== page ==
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NY, London, Paris Baghdad

When is a war zone not a war zone? When it's a city in peacetime. We explore a new interpretation of urban conflict

The traditional idea of war is of a conflict between two opposing sides, generally fighting for control over a common object, or fighting for a military victory, which implies the defeat of 'the other'. Similarly, the discourse on civil war often implies the degradation of 'the system', a descent into lawlessness or - in more crude texts - a growth of tribalism. But it is not unusual to hear similar phrases in discussions of the ghettos of modern cities, or the goings-on in 'seedy' parts of town.

In Los Angeles, loosely aligned members of fighting 'sets', that is to say gang members, were firmly divided by the media; the Bloods and the Crips, for example. These are the most wellknown, but there are approximately 300 black gangs and about 600 Hispanic gangs in Los Angeles County alone.

1Local politicians and media frequently compare them to the 'murderous militias of Beirut'.

2But the media ignore the opportunity to investigate the reasons behind the tensions - relying on a simple condemnation of the act.

A view of warfare proposed by Dr David Keen of the Development Studies Institute sees it as the creation (or birth) of an alternative system rather than 'mindless and senseless violence with a proliferation of militias, chains of command breaking down and repeated brutal attacks on civilians'. Keen encourages us to be aware of the hidden agendas of war, pointing out that the label 'war' often serves to obscure its actual function, aiding those who wish to commit certain violent or wrongful actions, or those who wish to gain economically.

Looking at conflict from such a point ofview, we can begin to understand that war is not necessarily undesirable for everyone involved. War can be seen as an ordered system of profit and loss. Even vengeful, spiteful acts of vandalism, or ritual humiliation, could be the trickle-down result of economic or political processes.

3Postmodern conflict There are many cases around the world in which, during emergency situations, officialdom has commandeered power and committed terrible acts - justified on the grounds that they are 'at war'.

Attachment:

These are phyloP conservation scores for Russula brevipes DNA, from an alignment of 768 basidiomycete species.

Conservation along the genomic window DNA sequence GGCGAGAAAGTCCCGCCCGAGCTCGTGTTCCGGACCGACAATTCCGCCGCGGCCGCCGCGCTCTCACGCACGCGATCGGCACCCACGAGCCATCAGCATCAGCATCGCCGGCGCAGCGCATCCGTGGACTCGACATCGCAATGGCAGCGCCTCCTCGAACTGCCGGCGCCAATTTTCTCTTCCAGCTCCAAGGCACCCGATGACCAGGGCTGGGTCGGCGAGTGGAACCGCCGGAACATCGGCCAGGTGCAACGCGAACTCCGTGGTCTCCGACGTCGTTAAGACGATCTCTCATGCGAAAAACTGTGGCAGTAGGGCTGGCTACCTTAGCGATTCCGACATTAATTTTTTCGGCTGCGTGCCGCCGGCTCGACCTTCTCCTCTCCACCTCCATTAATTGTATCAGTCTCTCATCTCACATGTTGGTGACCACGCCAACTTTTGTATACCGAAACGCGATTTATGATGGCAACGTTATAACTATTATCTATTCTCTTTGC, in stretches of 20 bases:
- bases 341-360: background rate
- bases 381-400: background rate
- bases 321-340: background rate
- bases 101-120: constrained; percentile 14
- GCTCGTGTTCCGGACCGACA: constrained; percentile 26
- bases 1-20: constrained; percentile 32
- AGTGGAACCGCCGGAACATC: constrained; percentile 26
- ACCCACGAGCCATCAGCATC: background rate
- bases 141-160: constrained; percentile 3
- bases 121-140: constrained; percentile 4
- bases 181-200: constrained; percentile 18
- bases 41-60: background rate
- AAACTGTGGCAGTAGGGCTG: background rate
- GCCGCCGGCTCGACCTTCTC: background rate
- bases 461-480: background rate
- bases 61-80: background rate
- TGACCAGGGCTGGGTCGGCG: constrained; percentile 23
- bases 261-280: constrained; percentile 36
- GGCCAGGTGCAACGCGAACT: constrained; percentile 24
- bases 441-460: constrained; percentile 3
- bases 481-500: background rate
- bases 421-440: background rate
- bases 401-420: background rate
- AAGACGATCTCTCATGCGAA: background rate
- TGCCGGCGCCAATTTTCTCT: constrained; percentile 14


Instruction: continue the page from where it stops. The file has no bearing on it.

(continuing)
Teresa Caldeira points out, in City of Wa l l s , that the incidence of violent crime against ordinary inhabitants has risen in Sao Paolo in the past decade, but even more so have the abuses and violent acts committed by those institutions charged with protecting their citizens.

4In other parts of Brazil, like Alto de Cruzeiro, paramilitary death squads are believed to exist with close ties to the police. The abuses continue, under the guise of criminal investigations, and the institutions involved use crime and so-called justice as masks. Militias and governments often use the excuse that civil liberties can be suspended in war, and redefine 'war' to suit.

The consequent distrust of the police forces by civilians (and vice versa) is not confined to South America. In Los Angeles, a scene reminiscent of a civil war occurred 15 years ago when 1,000 extra-duty policeman, backed by tactical squads, arrested more black youths in one operation than ever before, allegedly in order to gather information on gang activity. Mike Davis likened this to a 'Vietnam-era search-and-destroy mission'. The strangest thing about this day was that the majority of the 1,500 arrests were for minor infractions - parking tickets or curfew violations - but the police were able to register a whole host more black youths, for 'future surveillance'.

Behind closed doors Mutual paranoia leading to pre-emptive strikes draws urban conflict in the developed world into the model of civil warfare, which is usually associated in the media as the preserve of the under-developed world. LA is well-known for the rise of security measures; the exclusion of certain groups, or self-enforced isolation of elites. But these are characteristic of both types of conflict. In civil wars, governed by an alternative system of economic benefit and control (in which an elite benefits), the emergence of private protection methods emboldened by private protection forces is common. 'Warlords', as they have become known in both scenarios, manage those who wish to engage in 'bottom-up violence'. Taking things into their own hands, militias evolve, and small arms proliferate.

In his examination of the architecture of Los Angeles, Davis portrays the city as 'Fortress LA the post-liberal Los Angeles, where the defence of luxury lifestyles is translated into a proliferation of a new repression of space and movement, undergirded by the ubiquitous fiarmed response unitfl'. The militias of the urban elite.

Meanwhile, the Los Angeles Police Department is in a state of perpetual training and development as if preparing for, or indeed in, a state of war. Warehouse space is converted to accommodate spill-over prisoners, and more recruits are trained in tactical assault.

A similar story can be told of Sao Paolo. The upper classes do their utmost to limit contact with the average man of the street. Walls are built, and elaborate measures of ID checking and searching undertaken.Walled condominiums have become the most popular housing style for the well-off, and the city also boasts the world's largest fleet of private helicopters, ensuring that its elite need not travel the dangerous streets.